Max Velmans, Understanding Consciousness
p. 300 “To make matters worse, there are four distinct ways in which body/brain and mind/consciousness might in principle, enter into casual relationship. There might be physical causes of physical states, physical causes of mental states, mental causes of mental states, and mental causes of physical states. Establishing which forms of causation are effective in practice has clear implication for understanding the aetiology and proper treatment of illness and disease.
Within conventional medicine, physical -> physical is taken for granted. Consequently, the proper treatment for physical disorders is assumed to be some from of physical intervention. Psychiatry takes the efficacy of physical -> mental causation for granted, along with the assumption that the proper treatment for psychological disorders may involve psychoactive drugs, neurosurgery and so on. Many forms of psychotherapy take mental -> mental causation for granted, and assume that psychological disorders can be alleviated by means of ‘talking cures’, guided imagery, hypnosis and other form of mental intervention. Psychosomatic medicine assumes that mental -> physical causation can be effective (‘psychogenesis’). Consequently, under some circumstances, a physical disorder (for example, hysterical paralysis) may require a mental (psychotherapeutic) intervention. Given the extensive evidence for all these causal interactions (cf. Velmans, 1996a), how we to make sense of them?”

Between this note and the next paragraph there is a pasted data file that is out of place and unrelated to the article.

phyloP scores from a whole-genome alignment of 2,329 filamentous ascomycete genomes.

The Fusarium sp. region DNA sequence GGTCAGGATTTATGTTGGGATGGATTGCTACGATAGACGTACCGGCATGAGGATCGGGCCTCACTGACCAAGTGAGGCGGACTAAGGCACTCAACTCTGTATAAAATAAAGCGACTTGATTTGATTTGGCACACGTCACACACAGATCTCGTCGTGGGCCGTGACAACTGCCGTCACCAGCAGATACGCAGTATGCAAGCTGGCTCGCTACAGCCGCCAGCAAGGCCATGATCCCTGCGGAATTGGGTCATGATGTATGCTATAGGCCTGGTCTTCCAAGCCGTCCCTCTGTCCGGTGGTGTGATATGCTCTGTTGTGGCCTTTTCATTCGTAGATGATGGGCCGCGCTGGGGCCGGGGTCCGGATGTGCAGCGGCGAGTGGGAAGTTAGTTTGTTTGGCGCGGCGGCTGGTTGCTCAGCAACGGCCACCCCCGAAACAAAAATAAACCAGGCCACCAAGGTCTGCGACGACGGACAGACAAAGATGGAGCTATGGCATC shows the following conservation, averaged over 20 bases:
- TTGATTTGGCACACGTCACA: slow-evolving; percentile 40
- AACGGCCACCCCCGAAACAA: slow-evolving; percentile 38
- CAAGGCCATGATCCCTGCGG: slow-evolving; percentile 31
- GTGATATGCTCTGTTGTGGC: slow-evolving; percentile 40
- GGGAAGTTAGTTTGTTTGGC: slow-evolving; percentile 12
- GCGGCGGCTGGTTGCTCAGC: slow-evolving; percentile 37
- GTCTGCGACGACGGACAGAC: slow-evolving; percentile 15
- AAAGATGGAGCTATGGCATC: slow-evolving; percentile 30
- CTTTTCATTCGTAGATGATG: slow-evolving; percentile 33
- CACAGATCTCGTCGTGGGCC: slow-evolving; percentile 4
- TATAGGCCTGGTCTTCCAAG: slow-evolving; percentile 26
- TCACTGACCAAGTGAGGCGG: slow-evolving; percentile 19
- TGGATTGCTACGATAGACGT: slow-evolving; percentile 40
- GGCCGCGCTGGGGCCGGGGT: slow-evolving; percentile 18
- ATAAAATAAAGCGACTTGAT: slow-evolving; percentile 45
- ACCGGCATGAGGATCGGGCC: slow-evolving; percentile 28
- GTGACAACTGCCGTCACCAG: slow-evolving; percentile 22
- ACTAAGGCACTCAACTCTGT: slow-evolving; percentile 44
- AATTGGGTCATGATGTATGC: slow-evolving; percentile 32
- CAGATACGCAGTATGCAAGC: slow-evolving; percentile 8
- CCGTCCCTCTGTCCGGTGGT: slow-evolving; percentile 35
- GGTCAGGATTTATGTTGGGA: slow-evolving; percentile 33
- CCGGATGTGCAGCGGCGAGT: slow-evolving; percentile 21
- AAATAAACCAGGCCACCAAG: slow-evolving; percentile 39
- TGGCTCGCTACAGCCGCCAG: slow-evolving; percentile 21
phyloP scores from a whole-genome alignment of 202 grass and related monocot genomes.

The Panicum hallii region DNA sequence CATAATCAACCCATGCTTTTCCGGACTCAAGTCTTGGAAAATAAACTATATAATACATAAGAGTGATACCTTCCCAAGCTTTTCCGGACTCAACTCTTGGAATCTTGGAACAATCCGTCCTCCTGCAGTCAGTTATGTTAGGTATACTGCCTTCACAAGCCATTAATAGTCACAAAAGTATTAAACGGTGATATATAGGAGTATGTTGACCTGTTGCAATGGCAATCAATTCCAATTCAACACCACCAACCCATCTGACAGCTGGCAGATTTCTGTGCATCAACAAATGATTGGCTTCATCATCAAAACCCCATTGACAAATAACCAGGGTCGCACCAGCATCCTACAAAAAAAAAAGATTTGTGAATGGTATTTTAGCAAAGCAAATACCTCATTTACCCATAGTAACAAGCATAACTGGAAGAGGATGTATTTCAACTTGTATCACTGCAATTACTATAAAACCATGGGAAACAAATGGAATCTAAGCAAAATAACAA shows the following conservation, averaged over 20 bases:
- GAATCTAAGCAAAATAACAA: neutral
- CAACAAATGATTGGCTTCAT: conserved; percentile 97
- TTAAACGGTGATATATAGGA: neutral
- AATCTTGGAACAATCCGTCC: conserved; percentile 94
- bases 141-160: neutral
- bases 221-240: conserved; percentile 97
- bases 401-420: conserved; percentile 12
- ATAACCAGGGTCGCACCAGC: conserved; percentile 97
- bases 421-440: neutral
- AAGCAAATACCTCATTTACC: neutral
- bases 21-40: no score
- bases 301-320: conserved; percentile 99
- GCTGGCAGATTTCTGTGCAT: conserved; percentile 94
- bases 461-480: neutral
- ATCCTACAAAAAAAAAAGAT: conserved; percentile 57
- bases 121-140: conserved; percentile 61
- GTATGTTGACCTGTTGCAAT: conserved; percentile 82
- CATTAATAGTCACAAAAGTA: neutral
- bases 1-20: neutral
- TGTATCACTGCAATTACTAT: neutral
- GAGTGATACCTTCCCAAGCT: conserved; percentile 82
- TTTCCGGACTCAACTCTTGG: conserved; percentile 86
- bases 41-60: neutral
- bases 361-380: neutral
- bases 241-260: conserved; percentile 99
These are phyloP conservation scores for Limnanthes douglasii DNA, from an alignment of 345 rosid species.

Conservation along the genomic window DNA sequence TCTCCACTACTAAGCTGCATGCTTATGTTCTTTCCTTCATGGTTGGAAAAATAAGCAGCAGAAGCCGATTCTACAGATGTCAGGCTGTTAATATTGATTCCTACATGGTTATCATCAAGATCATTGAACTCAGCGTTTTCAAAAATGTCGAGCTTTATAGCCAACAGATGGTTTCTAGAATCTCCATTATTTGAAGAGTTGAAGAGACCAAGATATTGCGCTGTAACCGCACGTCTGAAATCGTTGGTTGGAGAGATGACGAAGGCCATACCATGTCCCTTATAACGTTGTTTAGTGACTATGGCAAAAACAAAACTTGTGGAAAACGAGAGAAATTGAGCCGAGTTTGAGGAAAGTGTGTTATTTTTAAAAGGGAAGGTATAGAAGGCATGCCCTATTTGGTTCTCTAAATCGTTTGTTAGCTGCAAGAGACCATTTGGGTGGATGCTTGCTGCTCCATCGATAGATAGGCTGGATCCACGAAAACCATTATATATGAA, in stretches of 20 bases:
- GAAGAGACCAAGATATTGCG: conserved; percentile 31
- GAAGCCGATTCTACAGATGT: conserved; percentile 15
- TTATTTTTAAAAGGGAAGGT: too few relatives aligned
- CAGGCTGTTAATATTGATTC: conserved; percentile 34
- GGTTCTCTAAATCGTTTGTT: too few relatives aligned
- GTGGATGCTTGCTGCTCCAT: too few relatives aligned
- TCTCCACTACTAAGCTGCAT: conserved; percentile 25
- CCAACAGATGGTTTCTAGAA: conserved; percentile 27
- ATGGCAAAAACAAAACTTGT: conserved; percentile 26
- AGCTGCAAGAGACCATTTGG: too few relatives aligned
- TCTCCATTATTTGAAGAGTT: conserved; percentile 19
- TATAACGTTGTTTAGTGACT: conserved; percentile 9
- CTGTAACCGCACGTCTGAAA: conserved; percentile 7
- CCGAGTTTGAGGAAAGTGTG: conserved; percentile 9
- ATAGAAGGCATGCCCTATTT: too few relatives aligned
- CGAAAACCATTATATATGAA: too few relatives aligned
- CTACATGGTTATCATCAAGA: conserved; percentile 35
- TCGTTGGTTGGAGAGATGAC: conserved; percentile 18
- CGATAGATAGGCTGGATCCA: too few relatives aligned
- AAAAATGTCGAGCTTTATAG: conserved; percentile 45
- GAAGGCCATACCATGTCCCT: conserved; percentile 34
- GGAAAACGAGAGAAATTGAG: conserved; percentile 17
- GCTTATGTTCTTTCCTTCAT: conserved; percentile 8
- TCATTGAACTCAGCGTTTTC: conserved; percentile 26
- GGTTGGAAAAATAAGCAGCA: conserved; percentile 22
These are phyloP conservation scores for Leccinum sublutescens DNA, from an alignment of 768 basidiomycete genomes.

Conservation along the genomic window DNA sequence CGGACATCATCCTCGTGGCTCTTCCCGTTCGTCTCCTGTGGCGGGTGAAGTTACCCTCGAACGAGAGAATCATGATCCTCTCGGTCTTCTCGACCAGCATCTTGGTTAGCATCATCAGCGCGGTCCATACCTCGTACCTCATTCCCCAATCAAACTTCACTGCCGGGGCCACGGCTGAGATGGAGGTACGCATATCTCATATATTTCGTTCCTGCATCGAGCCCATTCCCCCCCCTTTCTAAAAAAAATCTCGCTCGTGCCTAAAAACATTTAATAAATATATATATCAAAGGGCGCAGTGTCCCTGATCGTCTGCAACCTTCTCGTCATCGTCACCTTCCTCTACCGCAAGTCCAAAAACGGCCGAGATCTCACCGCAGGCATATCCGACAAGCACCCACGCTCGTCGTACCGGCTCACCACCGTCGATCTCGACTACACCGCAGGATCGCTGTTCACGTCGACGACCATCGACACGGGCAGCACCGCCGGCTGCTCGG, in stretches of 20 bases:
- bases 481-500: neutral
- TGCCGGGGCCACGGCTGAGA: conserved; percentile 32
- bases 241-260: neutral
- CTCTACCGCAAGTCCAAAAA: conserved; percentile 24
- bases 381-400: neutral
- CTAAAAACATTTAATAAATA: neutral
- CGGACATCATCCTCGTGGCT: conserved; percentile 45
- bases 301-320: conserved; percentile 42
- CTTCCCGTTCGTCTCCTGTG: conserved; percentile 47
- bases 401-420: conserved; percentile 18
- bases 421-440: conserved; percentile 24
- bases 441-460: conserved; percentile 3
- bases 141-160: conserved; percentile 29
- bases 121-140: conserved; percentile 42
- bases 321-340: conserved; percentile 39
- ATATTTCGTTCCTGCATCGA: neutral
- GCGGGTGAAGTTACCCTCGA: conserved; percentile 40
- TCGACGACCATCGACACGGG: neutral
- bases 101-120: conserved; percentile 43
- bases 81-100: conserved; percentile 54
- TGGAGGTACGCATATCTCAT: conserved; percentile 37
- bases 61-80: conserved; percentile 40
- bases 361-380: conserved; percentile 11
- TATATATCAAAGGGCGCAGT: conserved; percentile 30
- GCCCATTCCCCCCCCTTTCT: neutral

Velmans, M. 1996a: The Science of Consciousness: Psychological, Neuropsychological and Clinical Reviews, London: Routledge.